This paper offers a broad overview of Black citizenship within the United States, concentrating on the major shifts in Black life that have transpired since the classical phase of the Civil Rights Movement of the 1960s. We examine several critical aspects of Black citizenship including economic status, education, criminal justice and mass incarceration, and political participation. Our report reveals that Black progress toward equal citizenship is inconsistent at best; at worst, it is stagnant and at times, regressive. As such, we conclude that dramatic solutions beyond traditional reformist approaches are needed in order to realize genuine citizenship and equal rights for Black people within the United States. In closing, we briefly highlight a specific example of a strategic approach to advancing substantive social and political change.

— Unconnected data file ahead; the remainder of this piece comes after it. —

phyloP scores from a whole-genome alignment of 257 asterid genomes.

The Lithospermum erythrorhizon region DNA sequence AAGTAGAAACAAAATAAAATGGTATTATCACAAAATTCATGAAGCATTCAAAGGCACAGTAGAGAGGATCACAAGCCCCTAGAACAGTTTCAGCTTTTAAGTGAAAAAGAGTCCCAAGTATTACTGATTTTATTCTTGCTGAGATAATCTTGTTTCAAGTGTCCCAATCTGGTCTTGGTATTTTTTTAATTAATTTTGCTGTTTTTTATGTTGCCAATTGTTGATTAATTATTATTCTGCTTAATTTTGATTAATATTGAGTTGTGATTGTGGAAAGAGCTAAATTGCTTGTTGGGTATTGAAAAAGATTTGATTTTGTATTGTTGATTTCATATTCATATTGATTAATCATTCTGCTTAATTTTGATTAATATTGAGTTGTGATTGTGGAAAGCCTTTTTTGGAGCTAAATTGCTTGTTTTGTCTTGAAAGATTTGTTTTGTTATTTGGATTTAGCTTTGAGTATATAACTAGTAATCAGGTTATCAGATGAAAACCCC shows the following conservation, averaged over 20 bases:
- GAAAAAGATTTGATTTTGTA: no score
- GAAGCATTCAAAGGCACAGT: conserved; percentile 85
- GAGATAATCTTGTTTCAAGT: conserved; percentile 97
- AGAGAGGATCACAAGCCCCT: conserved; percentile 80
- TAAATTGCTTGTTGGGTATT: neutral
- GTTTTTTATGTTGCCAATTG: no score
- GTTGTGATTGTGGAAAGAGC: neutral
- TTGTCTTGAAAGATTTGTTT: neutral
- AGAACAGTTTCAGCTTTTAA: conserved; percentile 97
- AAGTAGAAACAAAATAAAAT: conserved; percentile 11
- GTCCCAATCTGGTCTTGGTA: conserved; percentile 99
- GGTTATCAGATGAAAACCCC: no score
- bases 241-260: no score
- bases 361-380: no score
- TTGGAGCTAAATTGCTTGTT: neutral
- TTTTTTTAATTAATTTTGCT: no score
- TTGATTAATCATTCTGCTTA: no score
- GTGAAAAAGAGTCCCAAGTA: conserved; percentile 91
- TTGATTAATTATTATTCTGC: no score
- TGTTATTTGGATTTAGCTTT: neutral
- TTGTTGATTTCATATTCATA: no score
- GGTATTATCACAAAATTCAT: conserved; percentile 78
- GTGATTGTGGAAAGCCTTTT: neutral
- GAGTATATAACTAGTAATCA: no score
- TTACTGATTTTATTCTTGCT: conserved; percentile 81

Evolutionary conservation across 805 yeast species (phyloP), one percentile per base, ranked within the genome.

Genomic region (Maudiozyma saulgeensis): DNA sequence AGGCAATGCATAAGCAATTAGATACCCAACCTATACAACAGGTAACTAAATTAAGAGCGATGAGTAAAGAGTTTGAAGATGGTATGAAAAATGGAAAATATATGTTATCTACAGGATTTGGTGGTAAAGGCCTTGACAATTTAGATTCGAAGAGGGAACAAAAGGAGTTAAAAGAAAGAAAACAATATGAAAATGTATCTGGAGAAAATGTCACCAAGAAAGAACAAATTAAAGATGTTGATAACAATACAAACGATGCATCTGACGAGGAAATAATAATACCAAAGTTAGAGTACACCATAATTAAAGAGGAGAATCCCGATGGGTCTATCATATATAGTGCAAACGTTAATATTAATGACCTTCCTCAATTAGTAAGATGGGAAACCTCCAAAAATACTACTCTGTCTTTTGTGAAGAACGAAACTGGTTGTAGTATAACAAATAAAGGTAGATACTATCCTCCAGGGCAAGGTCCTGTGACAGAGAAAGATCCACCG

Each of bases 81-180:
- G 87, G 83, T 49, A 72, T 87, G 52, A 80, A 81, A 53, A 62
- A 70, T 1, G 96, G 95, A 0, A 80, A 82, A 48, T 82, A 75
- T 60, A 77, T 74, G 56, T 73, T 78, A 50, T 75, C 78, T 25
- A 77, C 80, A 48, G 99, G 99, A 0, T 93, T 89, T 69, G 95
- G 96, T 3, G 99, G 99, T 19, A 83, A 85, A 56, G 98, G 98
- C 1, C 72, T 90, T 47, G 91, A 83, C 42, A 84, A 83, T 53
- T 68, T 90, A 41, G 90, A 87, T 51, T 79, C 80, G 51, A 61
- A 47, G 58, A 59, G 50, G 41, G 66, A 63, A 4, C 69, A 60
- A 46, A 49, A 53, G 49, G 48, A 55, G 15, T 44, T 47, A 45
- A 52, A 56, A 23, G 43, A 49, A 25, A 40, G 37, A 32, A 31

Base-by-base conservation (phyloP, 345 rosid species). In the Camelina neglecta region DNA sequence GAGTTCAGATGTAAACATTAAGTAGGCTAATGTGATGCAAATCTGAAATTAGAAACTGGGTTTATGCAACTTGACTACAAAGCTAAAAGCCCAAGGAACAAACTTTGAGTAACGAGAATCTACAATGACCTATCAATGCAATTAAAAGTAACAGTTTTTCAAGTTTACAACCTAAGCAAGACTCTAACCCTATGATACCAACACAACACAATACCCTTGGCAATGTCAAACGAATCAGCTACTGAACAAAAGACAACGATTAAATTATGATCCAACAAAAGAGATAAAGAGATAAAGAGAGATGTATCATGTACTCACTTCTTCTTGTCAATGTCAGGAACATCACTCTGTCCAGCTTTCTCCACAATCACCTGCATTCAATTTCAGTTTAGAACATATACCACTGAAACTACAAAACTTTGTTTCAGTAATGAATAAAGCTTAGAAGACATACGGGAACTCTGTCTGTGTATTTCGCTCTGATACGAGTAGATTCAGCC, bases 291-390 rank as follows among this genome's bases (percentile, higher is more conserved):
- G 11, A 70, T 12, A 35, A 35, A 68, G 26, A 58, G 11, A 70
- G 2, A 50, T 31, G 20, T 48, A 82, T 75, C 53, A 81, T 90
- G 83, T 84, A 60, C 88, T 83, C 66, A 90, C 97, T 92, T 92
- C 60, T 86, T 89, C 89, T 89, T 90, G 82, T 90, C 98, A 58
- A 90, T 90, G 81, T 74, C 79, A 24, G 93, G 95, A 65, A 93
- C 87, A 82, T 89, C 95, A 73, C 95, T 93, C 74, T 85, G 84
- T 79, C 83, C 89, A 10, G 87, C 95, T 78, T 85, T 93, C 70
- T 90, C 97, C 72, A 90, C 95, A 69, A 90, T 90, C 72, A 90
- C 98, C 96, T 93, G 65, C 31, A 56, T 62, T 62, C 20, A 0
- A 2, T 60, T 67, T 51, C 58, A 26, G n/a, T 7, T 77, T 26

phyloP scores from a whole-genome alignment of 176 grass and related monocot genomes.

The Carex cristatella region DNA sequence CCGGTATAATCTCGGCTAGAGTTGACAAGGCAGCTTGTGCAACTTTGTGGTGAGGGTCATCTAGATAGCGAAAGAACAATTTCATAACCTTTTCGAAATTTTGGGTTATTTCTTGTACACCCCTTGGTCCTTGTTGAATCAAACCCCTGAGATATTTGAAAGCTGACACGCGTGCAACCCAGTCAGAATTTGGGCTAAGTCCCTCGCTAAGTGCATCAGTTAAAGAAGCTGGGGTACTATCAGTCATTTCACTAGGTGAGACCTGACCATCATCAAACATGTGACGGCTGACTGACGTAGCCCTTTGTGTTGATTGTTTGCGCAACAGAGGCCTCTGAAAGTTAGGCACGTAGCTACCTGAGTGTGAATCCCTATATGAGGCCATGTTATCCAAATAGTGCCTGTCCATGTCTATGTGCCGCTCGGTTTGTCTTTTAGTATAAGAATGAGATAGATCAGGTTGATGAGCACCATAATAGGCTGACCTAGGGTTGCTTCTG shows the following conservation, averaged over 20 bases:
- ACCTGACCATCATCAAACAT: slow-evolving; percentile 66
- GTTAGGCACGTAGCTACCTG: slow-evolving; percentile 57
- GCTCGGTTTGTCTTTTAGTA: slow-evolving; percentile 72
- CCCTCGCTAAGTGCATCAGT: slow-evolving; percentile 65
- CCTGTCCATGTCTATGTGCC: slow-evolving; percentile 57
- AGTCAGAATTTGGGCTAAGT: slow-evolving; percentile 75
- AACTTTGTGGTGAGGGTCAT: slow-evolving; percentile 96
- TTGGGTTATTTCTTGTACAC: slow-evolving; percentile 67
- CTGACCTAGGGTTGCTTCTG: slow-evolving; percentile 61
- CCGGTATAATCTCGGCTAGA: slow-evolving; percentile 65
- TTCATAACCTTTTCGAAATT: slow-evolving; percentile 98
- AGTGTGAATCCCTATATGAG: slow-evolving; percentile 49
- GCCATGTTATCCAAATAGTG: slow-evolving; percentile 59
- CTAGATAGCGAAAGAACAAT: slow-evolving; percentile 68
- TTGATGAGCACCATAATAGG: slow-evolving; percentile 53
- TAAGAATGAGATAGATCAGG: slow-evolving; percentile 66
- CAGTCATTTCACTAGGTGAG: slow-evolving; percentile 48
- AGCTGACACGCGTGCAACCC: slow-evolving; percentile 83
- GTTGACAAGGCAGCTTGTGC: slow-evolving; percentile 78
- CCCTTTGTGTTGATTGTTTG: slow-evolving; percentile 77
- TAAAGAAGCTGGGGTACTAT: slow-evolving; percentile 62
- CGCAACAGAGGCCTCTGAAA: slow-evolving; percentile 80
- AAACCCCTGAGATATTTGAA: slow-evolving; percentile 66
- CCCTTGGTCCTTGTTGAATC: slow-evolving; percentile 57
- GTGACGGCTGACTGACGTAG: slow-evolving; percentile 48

Wright Rigueur, Leah, and Anna Beshlian. "The History and Progress of Black Citizenship." Du Bois Review: Social Science Research on Race (2019): 1-11.